Self-Parenting and COVID
I teach annually at the New England School of Addiction Studies. After learning my presentation would be virtual this year—a first for this organization—I prepared a presentation on Self-Parenting and COVID.
I had been scheduled to address the Child Welfare League of America at their national conference in March, which was canceled. They began a webinar series and invited me to present. (They are the publishers of my book on parenting and addiction, The Lowdown on Families Who Get High.) I said yes, presenting on this same topic, “Self-Parenting and COVID.”
Both presentations were very well received; my blog was getting more followers. But writing a blog series, deciding later to expand this into a book, and speaking on self-care during the pandemic as I did my clinical work virtually wasn’t enough. I was meeting the challenges of life during a pandemic, learning new ways to engage and treat those with addiction and trauma. One interesting challenge was how to continue an improv group I did with a professional director for our vets who had addiction and PTSD, and many who also had traumatic brain injury (TBI). Out of necessity, rather than cancel the improv, we moved it to Zoom, with incredible success.
But I wanted to do more.
My Journey Has Brought Me Here
It was then that I read an email from the Trauma Division of APA, of which I’m a member, announcing the establishment of a task force on COVID-19. I attended a virtual meeting and learned of a workgroup devoted to health care. I joined and began working with Maureen O’Reilly-Landry, Ph.D., and a group of psychologists spanning the globe. Maureen and I now co-chair this group.
What you will be reading are blog posts submitted by our group members and others, on topics that focus on how COVID-19 is impacting hospitals, addiction treatment centers, and other health-care facilities their staff, patients, and families.
We will be offering clear guidance because, in the words of one of the vets I treat, “Dealing with COVID is worse than combat.”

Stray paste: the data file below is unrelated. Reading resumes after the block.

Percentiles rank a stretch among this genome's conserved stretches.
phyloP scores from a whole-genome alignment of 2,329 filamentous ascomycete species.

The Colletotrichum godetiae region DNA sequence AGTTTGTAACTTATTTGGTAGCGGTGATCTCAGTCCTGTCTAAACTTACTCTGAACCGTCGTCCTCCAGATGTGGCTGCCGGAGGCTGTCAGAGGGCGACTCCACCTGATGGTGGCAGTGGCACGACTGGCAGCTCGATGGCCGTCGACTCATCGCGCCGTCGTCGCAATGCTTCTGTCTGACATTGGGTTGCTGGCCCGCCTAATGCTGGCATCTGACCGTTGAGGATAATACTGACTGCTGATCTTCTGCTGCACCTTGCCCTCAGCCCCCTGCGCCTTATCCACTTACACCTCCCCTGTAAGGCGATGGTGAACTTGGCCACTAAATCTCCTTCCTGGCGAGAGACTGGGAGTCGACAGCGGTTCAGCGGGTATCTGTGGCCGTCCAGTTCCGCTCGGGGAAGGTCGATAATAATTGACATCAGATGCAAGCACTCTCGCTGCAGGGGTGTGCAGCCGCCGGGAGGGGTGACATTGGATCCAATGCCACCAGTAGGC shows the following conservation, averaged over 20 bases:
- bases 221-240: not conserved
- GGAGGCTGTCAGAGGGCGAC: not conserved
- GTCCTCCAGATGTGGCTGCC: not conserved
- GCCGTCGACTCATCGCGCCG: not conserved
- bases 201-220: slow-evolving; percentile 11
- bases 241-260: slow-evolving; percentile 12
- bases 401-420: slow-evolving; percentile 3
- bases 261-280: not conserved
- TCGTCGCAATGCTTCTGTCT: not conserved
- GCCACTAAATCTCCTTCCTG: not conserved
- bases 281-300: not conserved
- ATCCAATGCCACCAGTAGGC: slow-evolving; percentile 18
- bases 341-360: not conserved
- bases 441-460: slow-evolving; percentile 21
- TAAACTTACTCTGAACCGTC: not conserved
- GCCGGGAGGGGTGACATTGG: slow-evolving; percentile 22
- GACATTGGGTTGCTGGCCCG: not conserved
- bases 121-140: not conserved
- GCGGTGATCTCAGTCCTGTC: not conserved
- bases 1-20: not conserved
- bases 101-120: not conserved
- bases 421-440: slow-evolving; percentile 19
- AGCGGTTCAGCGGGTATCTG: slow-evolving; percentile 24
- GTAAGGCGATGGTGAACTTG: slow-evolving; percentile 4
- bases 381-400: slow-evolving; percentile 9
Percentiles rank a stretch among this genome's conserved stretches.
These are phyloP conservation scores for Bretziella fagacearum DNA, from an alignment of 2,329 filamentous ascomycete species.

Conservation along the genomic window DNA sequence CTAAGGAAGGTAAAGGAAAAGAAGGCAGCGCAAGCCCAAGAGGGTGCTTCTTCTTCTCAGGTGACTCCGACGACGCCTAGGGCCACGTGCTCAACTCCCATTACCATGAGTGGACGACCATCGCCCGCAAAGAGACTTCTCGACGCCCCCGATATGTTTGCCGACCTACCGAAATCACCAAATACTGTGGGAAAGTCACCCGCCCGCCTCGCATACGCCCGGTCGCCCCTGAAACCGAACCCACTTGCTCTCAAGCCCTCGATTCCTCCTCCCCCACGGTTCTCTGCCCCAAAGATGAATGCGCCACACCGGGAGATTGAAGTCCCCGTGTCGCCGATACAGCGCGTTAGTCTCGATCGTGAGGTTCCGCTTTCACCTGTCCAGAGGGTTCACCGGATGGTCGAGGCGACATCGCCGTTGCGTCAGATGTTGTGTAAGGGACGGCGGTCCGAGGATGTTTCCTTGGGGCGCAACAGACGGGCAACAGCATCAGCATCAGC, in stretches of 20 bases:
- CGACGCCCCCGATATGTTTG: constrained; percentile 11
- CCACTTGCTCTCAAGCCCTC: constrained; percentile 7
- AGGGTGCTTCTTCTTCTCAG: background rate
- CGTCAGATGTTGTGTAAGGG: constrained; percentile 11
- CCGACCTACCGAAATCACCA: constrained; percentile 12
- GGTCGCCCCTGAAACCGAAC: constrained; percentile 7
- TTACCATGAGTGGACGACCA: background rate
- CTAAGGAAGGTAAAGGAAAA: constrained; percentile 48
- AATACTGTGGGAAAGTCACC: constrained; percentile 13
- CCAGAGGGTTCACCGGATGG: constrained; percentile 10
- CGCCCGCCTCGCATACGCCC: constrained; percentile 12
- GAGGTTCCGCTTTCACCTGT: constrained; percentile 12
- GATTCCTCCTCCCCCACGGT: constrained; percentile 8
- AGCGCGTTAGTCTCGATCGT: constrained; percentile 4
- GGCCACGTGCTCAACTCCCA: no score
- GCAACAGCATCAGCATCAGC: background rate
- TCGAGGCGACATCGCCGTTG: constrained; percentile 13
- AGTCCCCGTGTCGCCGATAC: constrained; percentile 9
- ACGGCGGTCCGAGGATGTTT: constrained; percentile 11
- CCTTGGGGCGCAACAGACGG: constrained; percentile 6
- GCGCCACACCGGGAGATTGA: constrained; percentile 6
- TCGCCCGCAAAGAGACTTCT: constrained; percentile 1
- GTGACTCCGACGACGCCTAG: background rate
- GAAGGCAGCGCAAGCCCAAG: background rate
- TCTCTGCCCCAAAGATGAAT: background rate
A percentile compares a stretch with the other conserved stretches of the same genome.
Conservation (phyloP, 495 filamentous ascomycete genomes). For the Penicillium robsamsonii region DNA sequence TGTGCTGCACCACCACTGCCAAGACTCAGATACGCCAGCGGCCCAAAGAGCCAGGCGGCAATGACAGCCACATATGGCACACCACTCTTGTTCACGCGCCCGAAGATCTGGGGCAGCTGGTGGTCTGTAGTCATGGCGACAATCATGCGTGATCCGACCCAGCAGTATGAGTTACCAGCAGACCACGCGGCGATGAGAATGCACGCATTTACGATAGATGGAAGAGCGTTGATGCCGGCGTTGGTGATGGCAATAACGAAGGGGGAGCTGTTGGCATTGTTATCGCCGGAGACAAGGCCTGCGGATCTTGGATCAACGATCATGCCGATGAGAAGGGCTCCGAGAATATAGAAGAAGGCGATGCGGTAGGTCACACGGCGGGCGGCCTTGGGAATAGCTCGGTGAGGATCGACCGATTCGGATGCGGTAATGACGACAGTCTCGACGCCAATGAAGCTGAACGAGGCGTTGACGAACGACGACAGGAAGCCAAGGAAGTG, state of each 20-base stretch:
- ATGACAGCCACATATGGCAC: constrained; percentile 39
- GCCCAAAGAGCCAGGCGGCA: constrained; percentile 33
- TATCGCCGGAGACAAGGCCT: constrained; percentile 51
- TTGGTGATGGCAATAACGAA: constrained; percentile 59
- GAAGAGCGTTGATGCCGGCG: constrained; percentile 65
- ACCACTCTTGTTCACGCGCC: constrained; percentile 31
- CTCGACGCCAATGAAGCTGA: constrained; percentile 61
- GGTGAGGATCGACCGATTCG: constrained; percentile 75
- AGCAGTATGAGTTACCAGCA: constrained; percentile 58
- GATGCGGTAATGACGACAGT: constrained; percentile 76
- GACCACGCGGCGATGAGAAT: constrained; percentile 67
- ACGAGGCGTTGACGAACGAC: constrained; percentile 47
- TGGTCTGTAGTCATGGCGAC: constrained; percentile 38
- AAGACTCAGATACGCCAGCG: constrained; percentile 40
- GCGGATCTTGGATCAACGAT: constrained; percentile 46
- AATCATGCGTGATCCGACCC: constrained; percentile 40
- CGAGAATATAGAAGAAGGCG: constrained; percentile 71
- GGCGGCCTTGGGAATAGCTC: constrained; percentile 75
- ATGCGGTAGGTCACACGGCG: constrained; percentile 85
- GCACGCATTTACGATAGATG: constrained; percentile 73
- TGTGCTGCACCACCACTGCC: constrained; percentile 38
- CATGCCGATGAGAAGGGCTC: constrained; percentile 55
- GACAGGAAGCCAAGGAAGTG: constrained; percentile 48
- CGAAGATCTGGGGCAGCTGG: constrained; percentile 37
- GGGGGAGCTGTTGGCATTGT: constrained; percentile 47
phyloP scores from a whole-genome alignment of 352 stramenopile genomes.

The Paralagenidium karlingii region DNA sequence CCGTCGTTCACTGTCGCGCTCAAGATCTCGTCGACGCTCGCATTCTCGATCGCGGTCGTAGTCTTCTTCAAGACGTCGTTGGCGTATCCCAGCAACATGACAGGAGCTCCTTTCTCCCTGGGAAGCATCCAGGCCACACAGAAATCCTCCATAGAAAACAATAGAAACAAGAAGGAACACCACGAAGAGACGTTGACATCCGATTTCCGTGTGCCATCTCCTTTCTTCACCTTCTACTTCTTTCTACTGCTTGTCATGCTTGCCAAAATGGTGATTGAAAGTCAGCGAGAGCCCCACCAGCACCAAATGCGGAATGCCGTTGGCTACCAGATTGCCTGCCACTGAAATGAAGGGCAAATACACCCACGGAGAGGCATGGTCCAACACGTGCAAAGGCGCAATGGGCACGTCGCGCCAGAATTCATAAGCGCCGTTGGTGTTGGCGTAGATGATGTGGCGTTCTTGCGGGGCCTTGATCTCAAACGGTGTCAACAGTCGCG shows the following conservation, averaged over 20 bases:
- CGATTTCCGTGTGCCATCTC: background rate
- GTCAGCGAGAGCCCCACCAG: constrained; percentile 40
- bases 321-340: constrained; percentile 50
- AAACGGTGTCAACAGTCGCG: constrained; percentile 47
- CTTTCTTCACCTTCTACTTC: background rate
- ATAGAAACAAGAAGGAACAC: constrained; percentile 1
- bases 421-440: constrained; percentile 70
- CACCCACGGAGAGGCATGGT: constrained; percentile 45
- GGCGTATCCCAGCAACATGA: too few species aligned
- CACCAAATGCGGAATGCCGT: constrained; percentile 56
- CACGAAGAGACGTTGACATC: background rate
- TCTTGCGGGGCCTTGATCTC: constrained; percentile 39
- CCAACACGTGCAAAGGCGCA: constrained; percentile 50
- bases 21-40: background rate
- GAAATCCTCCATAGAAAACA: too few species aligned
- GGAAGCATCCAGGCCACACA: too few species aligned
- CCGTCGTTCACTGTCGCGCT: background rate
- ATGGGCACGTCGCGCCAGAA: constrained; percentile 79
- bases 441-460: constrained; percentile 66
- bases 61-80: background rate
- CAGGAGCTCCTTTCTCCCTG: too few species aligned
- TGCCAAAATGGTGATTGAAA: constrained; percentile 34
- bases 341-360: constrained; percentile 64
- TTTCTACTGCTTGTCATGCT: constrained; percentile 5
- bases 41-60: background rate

Needless to say, I was surprised when I heard this. “How?” I mumbled.
“Because in combat, you have clear directions, a clear chain of command, everyone is working together. This is not our country now, but this is what we need.”
We will try to rectify this lack of direction with clear guidance, referenced where possible, that will include blog posts and tip sheets.
As I complete this post tonight, I have just learned that the schools in the rural town in which I live have been closed until January. The county where the beloved adolescent facility where I consult is located has been declared a state of emergency.
We are all in this together.
Patricia A. O’Gorman, Ph.D., is the Consulting Psychologist for both the Merkel Veterans Residence and the Rose Hill Adolescent Residential Treatment Program of St. Joseph’s Addiction and Treatment and Recovery Centers in Saranac Lake, NY. She is the former Director of the Division of Prevention for the National Institute on Alcohol Abuse and Alcoholism (NIAAA), a co-founder of The National Association for Children of Addiction, and the author of 10 books on resilience, trauma, and addiction including Healing Trauma Through Self-Parenting, The Lowdown on Families Who Get High, The Resilient Woman and Self-Parenting in the Age of COVID-19 (in press). More information is available on her website.